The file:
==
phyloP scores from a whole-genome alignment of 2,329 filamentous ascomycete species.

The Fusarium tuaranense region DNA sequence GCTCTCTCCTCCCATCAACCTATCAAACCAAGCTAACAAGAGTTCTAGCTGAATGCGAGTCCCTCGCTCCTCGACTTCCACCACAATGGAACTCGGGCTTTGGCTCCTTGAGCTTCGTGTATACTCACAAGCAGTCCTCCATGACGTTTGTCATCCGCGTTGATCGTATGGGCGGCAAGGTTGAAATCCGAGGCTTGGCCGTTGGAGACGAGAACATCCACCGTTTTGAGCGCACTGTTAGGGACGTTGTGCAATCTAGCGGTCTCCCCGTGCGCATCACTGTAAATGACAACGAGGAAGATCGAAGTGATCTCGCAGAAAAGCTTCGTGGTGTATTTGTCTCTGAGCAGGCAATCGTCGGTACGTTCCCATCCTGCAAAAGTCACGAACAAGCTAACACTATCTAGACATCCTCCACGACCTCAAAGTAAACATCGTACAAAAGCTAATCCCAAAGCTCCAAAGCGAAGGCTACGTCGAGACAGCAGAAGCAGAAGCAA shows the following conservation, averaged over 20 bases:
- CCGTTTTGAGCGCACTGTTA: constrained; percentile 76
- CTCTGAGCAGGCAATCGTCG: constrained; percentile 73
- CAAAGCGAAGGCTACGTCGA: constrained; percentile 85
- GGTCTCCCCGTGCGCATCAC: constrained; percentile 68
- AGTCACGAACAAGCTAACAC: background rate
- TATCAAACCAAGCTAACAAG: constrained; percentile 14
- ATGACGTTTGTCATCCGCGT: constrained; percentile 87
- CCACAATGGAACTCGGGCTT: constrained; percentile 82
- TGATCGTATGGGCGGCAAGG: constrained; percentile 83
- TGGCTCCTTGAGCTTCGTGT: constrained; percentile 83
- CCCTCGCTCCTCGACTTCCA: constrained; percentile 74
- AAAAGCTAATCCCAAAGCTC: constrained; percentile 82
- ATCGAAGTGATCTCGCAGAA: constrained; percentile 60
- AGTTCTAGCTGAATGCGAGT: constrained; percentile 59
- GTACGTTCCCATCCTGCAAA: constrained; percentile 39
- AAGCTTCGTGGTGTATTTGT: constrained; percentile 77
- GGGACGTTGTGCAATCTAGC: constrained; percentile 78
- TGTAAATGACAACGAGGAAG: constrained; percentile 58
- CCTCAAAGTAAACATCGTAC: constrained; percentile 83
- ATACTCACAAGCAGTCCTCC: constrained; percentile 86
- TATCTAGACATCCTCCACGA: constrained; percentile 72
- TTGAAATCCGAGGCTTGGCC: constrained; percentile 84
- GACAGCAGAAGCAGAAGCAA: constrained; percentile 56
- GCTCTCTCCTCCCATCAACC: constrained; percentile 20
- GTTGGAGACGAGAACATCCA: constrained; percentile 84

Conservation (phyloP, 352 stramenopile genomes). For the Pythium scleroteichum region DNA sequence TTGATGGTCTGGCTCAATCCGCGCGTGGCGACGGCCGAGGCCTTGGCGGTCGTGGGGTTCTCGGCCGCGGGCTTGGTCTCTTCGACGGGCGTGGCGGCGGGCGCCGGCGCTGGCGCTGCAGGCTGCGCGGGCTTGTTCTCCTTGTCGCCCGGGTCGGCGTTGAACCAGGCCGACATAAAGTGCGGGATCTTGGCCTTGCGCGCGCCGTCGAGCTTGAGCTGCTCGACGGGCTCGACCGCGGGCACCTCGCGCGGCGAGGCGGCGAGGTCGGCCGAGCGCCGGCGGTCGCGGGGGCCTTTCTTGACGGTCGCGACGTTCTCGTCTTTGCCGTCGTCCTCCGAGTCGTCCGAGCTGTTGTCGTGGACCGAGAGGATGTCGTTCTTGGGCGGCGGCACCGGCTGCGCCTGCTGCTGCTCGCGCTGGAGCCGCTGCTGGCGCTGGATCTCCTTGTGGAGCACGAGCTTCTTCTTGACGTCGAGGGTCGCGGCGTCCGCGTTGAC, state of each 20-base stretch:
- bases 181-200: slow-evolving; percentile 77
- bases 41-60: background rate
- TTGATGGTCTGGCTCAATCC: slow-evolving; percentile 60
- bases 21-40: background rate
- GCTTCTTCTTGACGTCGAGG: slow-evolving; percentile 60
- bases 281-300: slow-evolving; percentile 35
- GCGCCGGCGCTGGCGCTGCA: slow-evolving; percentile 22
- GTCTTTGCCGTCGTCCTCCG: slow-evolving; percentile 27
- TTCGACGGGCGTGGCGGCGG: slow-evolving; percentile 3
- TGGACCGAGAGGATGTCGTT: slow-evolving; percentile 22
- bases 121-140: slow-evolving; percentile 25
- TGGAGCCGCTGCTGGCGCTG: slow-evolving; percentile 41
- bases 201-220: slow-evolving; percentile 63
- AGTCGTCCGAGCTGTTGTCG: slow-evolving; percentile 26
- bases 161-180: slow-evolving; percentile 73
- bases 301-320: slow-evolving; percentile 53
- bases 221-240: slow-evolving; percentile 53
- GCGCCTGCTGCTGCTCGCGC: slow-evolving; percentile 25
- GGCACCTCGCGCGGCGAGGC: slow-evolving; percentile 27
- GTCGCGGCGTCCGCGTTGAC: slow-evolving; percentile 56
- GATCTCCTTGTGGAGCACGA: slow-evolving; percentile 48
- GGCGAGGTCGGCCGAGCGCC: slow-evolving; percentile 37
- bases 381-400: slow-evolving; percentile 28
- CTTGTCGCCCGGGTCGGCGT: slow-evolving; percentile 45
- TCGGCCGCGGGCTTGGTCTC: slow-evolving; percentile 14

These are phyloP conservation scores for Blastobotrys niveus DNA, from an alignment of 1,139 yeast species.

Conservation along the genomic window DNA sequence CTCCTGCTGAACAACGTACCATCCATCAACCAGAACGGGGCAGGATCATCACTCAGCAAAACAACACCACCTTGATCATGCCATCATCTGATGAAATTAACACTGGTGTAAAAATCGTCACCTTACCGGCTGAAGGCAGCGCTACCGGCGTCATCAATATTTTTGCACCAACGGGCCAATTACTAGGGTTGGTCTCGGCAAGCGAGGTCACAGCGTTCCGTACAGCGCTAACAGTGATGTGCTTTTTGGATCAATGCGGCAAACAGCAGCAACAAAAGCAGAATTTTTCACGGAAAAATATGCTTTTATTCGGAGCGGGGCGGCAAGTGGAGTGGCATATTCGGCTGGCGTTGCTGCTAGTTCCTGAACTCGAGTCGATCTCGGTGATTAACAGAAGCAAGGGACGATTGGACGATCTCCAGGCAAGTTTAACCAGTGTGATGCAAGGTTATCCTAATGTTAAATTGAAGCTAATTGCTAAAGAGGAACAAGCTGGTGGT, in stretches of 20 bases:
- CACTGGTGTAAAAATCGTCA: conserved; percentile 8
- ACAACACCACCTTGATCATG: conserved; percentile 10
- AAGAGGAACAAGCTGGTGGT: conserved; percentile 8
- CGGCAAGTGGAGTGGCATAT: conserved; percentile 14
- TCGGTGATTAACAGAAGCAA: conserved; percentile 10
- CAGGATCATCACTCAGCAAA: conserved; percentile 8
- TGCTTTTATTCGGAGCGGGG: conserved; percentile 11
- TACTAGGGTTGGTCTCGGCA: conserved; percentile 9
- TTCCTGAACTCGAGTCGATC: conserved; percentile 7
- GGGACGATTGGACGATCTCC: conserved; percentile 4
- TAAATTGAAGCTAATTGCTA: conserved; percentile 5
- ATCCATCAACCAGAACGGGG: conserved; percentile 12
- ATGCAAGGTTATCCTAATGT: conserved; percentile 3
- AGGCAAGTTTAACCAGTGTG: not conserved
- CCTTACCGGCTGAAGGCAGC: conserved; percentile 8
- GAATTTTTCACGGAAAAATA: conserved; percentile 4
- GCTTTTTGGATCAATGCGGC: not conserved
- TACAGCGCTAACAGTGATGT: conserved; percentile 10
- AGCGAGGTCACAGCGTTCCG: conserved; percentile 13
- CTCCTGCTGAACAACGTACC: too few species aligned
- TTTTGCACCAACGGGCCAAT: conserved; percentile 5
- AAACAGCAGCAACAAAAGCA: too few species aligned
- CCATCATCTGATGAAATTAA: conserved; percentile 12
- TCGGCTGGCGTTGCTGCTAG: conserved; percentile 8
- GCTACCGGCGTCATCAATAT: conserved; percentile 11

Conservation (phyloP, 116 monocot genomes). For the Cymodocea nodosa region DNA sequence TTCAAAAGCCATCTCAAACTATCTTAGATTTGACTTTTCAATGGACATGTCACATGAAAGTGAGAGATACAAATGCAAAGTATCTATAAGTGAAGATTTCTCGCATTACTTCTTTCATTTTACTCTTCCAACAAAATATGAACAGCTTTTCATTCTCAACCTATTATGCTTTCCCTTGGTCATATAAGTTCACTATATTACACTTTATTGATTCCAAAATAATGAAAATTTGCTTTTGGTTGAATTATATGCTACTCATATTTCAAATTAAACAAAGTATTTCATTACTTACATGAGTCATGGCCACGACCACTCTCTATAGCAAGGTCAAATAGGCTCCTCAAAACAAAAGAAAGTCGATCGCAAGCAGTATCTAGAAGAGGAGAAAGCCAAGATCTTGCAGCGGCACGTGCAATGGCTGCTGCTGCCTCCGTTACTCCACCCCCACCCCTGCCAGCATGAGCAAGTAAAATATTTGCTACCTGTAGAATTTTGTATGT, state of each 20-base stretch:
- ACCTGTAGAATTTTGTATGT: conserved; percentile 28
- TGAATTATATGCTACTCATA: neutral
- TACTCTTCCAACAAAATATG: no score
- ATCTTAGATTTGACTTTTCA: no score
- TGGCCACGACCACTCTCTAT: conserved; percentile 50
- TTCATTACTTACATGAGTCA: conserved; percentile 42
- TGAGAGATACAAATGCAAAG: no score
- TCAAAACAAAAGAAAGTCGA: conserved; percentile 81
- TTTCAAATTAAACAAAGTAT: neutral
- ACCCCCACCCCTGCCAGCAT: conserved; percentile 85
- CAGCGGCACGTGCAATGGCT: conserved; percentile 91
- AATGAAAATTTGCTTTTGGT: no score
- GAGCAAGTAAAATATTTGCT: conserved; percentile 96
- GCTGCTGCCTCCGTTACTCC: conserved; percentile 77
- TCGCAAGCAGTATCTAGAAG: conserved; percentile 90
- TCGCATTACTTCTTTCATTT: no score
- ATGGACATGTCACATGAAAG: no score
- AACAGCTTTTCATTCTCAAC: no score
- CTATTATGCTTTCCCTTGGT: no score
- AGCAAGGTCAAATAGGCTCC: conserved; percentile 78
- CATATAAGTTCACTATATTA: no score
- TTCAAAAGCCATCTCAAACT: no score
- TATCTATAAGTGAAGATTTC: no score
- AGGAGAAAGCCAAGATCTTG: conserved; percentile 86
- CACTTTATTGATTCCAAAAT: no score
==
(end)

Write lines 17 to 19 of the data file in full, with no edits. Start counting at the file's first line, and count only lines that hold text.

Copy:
- GTACGTTCCCATCCTGCAAA: constrained; percentile 39
- AAGCTTCGTGGTGTATTTGT: constrained; percentile 77
- GGGACGTTGTGCAATCTAGC: constrained; percentile 78